8 February 2018

Corsica is a test of the French Republic’s authority

By Tom Wheeldon

On 6 February 1998, Claude Éringac – the French government’s top representative in Corsica – was on his way to a classical music concert in the island’s capital, Ajaccio, when he was shot dead by pro-independence militants in the most sensational killing in four decades of sporadic nationalist violence. Exactly two decades later, France’s President Emmanuel Macron paid tribute to Éringac at the start of a two-day visit to the island.

But it wasn’t the most auspicious time for the self-declared “Jupiterian” President to go to Corsica. Three days before he arrived, Ajaccio saw its biggest protests in years, with nationalists thronging the streets chanting, in Corsican, “Killer French state” and “long live the independence movement”. Even more worryingly for Macron, the two-party nationalist bloc  Pè a Corsica (For Corsica) won a landslide victory in December’s elections, taking two-thirds of the seats on the island’s regional council.

Pè a Corsica is a lot more moderate than its supporters’ chants. Its brand of nationalism favours greater autonomy for the island, not outright independence. In a speech on Wednesday, the centrepiece of Macron’s visit, he announced that he was open to giving Corsica a mention in France’s constitution – a tokenistic gesture that will hardly satiate the desire for greater devolution of powers from the highly centralised French state. Other than that, Macron just said “non” to Corsican nationalists’ relatively modest demands and – his signature move – used beautiful rhetorical French to say absolutely nothing.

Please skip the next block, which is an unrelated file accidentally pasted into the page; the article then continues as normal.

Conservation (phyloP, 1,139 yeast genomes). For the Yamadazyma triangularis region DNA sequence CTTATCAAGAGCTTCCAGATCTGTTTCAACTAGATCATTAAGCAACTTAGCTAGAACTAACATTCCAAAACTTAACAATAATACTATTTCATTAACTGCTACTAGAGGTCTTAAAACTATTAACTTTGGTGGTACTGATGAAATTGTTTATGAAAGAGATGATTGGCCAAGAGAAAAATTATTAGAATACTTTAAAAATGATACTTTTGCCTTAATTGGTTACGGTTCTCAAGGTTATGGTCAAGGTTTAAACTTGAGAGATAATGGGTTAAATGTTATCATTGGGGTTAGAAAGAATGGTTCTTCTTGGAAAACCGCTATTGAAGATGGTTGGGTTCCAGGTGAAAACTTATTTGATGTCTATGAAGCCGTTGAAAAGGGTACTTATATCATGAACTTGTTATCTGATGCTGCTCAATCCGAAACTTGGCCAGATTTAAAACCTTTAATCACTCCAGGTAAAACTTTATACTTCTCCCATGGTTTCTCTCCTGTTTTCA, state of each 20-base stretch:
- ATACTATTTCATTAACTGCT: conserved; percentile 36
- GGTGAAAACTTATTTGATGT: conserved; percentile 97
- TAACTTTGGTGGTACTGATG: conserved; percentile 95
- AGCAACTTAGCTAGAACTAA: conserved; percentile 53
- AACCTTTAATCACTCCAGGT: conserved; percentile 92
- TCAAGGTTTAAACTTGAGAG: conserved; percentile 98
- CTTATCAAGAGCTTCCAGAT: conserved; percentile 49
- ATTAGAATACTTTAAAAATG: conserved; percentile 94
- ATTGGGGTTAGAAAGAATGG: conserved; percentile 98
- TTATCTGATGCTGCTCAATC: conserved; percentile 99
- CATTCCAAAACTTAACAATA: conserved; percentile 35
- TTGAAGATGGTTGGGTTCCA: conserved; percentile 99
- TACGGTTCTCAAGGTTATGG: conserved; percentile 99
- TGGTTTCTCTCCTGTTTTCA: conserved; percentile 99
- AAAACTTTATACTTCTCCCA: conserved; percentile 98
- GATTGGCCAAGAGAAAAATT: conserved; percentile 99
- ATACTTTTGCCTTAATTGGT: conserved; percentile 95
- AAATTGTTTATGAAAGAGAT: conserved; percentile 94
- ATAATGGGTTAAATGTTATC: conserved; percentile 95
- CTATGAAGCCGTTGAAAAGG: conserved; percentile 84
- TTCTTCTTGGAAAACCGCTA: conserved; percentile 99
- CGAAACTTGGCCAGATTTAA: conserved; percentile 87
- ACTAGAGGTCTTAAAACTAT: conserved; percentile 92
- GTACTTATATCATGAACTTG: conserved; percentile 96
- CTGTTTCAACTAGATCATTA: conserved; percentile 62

Whereas Catalan nationalist parties’ key demand is that Spain allows the region to tear itself asunder – taking a fifth of the country’s economy with it –  Pè a Corsica’s flagship request is for the Corsican language to be given official status. With the language classified as “definitely endangered” by UNESCO, such recognition is a matter of pride for the island.  Pè a Corsica’s only really radical demand is for nationalist militants imprisoned in mainland France to be recognised as “political prisoners” and repatriated to the island – again, a matter of pride.

For many Corsicans, the issue of pride is entwined with hard economic reality. A considerable 36 per cent of the island’s real estate is comprised of second homes, many of them owned by mainland French, leading to steep price rises that have pushed many locals, especially young people, out of the housing market.

Pè a Corsica’s proposed solution is to allow only people who have lived on the island for at least five years to buy property there. That is admittedly a rather dirigiste – some would say cack-handed – policy. But instead of giving the regional council the power to carry it out and having his La République En Marche party fight against it in Corsican elections – or even proffering a more nuanced solution of his own – Macron merely scorned the idea that large-scale second home purchases have any negative effect on locals.